My Day on a Hawaiian Coffee Farm
How lucky can a girl get?
Coffee is primarily grown in the Bean Belt, or between the Tropics of Capricorn and Cancer on either side of the equator. The vast majority of the world’s coffee is NOT grown in the United States ~ Hawaii is the exception. On the Hawaiian Islands there is a 200 year culture of growing coffee. The most commonly known coffee from Hawaii is from the Kona region on the Big Island. I start my education of “origin” here. “Origin” is the term the industry uses to identify where the coffee is grown and picked from the coffee tree.
Something to note: Hawaiian-originated coffees are unique in that they are close enough in proximity and have fast transportation methods to deliver a quality, timely product to the Mainland US or other destinations. Therefore this region can grow, process AND roast. Other areas of origin such as Asia, Africa, Central or South America coffee must send the product as “green beans” from origin then roasted at their global destination.
Hula Daddy Coffee Farm and Roasters welcomed me with open arms and graciously offered me the opportunity to experience the process first hand! Owners, Lee and Karen Paterson are undeniably, deeply passionate about the art and science of growing and roasting their coffee from seedling to cup.
They are part of the new generation of plantation owners on the Islands. The Paterson’s came to the Big Island via Los Angeles, California in 2002 with a desire to make the best coffee in the world. With coffee farms all across the world touting years of experience and the number of small batch roasters popping up all over the country, this is no small feat.
After six years of research and devotion testing a variety of methods in growing, drying and roasting including soil mixtures, temperatures, sorting detail, moisture levels, etc., in 2008 they succeeded! The Coffee Review gave them an overall score of 97 points for their “Kona Sweet” that is grown right there in the first of their 3 small plots totaling less than 34 acres. It was the highest rating for any coffee.
Lee took me up to the 20 acre farm that sits at 2,400 feet above sea level and the Big Island’s city of Kailua-Kona. He showed me how to carry the basket around my waist, then get into the trees while carefully watching for spiders. Once close to the branches I started at the trunk and moved outward selecting only the ripest, reddest cherries for pulping; picking them quickly one tree at a time. I loved being in the sun near the soil beneath Mt. Hualalai.
Karen keeps things moving in a consistent, productive rhythm at the plantation. She is a go-getter! I love being around her energetic ambition. We spent several hours together in their drying facility; where the beans go after the fruit is removed from the beans (seed of the cherry) and the “green bean” is exposed.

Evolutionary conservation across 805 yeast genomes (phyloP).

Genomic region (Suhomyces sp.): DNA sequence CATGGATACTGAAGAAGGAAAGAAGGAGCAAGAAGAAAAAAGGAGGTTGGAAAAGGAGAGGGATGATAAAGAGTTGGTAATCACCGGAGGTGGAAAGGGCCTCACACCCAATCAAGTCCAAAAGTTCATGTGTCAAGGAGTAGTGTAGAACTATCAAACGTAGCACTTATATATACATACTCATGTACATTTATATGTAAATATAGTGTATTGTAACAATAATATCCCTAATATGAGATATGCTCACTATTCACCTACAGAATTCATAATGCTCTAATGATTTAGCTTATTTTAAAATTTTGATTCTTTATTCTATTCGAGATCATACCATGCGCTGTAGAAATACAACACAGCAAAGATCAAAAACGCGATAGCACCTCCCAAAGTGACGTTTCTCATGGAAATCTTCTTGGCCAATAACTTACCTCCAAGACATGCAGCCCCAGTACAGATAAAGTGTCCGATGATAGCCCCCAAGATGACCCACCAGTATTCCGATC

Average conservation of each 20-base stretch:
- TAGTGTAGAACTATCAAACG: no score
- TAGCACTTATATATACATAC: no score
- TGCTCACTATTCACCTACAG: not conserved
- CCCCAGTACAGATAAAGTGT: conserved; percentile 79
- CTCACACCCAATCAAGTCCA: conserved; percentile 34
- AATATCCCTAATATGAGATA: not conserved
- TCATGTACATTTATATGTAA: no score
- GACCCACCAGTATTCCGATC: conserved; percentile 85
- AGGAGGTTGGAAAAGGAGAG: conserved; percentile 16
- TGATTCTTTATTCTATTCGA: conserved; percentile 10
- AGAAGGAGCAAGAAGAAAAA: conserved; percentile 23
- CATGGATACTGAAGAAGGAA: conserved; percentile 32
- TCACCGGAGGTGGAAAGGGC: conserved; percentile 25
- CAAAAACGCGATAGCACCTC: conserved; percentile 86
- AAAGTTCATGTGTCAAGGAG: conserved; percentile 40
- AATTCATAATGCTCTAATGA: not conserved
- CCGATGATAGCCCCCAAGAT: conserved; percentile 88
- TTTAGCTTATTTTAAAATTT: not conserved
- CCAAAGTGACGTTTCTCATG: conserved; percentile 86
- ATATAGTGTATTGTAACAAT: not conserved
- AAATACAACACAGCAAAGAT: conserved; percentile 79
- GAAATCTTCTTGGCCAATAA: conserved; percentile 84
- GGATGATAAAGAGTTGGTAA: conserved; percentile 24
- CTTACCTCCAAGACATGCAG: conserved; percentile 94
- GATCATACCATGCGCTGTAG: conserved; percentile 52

They have three buildings where they organically air-dry the beans to a perfect moisture level. It was about 105 degrees in there that day. Hot for me, but I couldn’t let her see me sweat. She tested each batch of labeled beans for the proper moisture levels. If they were ready to roast we quickly dumped them into big buckets to transport back to the roasting facility. She does all of this by hand with great attention to detail; just another step toward create their award-winning coffee.
I watched Master Roaster, Laura Ross at her craft. She has perfected the art of the roast with her 10 pound Renegade Roaster. Karen believes she has a magic touch. Laura takes advantage of the ability to adjust air flow, temperature, drum speed to produce the best taste from each type of bean. There is a different profile for each of their single-origin beans, which they never blend or mix one tree with the beans of another.
She also cups (tastes) each batch and hand selects the best beans before she packages and ships to their customers. How did I help with the roasting process? I labeled a few hundred bags, sorted beans and prepared some bags for shipping. She normally does all of this herself!
The Paterson’s and Hula Daddy are making an impact in the world of coffee and in their own Hawaiian coffee community by raising the bar on all levels of the process. Lee shares his knowledge with local farmers by teaching seminars and workshops about what makes a good coffee great.
Mahalo (Hawaiian for ‘thank you’) to Hula Daddy for your time. This is the first of my visits to farms and plantations across the world.